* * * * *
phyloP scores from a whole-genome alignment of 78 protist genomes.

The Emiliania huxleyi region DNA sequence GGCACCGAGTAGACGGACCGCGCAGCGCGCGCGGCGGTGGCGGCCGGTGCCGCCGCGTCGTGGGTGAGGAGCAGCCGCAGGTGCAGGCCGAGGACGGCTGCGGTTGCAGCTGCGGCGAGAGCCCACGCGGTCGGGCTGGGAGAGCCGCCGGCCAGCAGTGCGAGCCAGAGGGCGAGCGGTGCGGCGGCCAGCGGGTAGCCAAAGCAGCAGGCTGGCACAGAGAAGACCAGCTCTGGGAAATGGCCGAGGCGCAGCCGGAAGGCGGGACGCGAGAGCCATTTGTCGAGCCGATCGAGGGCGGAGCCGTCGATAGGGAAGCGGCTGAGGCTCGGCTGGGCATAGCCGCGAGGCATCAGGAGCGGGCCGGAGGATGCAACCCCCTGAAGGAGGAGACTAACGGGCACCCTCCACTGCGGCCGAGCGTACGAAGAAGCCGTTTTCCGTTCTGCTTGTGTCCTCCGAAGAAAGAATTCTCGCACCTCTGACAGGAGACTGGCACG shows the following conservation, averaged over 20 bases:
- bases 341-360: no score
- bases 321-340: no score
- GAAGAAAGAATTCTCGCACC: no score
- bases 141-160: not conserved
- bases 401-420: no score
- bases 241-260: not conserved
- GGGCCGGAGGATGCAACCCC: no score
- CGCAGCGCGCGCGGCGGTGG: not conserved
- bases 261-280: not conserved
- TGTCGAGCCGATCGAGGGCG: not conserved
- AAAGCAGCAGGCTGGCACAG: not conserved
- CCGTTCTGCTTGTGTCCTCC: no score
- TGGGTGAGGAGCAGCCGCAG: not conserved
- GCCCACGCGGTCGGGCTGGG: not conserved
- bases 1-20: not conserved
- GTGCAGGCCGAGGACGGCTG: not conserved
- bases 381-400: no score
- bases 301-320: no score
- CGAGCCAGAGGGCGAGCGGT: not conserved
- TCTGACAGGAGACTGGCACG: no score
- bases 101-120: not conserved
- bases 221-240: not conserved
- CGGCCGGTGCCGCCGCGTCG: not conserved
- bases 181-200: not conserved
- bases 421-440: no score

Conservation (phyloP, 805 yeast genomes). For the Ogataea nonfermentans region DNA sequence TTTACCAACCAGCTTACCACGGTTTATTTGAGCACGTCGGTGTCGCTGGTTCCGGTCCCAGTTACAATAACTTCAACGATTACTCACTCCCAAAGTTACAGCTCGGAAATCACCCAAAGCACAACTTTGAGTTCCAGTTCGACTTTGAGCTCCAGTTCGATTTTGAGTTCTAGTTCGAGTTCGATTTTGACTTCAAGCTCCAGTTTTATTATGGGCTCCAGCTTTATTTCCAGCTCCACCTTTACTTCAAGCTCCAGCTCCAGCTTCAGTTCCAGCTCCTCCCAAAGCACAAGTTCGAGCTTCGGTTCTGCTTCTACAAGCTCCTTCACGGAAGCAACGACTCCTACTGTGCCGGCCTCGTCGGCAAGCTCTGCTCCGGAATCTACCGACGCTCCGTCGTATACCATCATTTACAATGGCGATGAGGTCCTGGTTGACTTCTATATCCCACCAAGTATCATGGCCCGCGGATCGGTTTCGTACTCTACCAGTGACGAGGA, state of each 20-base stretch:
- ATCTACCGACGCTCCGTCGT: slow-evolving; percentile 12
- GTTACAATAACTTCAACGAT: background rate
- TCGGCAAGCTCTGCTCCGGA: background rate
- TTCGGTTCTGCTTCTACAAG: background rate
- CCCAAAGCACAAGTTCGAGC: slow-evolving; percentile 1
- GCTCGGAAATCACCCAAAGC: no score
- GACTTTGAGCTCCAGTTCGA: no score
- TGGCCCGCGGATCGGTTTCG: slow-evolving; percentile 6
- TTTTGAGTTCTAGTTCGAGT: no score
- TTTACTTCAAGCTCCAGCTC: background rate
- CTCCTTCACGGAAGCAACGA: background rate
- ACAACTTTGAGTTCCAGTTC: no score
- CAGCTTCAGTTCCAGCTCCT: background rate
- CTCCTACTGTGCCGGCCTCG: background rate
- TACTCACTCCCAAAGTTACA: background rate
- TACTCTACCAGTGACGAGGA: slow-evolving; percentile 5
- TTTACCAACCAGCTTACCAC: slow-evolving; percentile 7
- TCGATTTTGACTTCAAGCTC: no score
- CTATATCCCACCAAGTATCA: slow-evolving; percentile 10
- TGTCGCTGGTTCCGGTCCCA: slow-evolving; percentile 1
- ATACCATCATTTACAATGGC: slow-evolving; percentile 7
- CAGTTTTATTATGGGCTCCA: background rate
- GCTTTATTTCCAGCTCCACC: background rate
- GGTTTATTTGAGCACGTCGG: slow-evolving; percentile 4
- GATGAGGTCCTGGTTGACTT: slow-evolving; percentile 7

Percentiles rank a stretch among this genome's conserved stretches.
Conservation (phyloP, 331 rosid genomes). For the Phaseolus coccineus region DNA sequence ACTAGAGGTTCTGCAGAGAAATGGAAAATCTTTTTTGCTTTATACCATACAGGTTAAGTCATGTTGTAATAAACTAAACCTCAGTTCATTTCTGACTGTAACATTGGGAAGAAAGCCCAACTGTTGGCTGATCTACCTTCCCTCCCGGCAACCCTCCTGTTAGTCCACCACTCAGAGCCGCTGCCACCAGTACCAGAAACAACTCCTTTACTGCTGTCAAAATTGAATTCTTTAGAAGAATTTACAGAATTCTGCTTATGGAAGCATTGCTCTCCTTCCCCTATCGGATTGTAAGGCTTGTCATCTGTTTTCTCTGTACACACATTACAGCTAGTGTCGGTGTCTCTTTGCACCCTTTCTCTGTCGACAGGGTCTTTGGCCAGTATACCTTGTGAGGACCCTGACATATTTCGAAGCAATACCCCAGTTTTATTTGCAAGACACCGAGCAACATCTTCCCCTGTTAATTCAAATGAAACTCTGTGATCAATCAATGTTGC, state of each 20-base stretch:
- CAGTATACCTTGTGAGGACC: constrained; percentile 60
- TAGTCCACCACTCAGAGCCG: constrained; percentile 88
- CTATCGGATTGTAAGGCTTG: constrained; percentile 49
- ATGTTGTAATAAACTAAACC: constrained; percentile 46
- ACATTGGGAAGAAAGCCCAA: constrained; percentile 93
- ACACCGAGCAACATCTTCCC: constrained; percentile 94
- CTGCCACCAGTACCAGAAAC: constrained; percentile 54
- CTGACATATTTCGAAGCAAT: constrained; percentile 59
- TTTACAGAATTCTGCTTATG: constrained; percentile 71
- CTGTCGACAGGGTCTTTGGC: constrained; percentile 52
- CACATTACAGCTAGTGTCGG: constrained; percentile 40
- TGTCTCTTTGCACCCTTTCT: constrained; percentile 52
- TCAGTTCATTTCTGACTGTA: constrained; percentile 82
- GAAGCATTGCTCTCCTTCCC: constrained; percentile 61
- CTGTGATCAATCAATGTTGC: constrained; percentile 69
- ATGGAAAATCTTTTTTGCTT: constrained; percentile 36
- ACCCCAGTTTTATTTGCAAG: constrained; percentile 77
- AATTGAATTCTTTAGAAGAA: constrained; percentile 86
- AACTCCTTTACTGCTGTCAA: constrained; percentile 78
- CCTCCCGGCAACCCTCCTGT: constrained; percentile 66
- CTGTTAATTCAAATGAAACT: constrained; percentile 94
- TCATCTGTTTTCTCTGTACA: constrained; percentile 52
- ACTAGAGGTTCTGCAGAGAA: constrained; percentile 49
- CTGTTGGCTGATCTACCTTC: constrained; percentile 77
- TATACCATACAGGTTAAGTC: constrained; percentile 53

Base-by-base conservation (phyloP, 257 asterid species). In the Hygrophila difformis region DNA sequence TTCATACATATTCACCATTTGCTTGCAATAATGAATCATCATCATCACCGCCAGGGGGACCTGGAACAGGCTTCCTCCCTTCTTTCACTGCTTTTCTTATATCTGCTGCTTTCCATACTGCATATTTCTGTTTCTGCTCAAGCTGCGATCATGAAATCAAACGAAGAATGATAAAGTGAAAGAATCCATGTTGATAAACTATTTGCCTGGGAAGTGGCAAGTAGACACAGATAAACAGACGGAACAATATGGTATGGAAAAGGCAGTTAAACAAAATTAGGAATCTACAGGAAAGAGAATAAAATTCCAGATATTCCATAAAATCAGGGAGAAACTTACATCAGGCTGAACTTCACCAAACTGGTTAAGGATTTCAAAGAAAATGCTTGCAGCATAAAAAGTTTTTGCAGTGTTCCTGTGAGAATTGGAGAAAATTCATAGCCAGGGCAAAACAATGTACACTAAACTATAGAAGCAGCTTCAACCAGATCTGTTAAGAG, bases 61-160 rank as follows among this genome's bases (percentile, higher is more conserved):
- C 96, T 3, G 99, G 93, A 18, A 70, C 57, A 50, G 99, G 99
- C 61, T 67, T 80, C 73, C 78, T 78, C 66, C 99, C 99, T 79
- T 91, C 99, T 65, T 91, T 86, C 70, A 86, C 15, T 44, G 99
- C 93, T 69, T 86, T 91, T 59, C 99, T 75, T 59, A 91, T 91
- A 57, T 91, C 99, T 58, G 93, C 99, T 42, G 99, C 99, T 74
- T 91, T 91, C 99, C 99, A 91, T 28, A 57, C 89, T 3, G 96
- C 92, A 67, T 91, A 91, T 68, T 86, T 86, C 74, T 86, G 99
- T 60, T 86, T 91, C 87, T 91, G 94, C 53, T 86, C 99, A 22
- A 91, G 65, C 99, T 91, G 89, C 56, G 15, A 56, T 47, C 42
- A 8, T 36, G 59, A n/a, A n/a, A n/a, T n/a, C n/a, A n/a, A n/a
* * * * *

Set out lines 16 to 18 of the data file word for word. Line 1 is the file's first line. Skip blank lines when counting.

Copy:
- GCCCACGCGGTCGGGCTGGG: not conserved
- bases 1-20: not conserved
- GTGCAGGCCGAGGACGGCTG: not conserved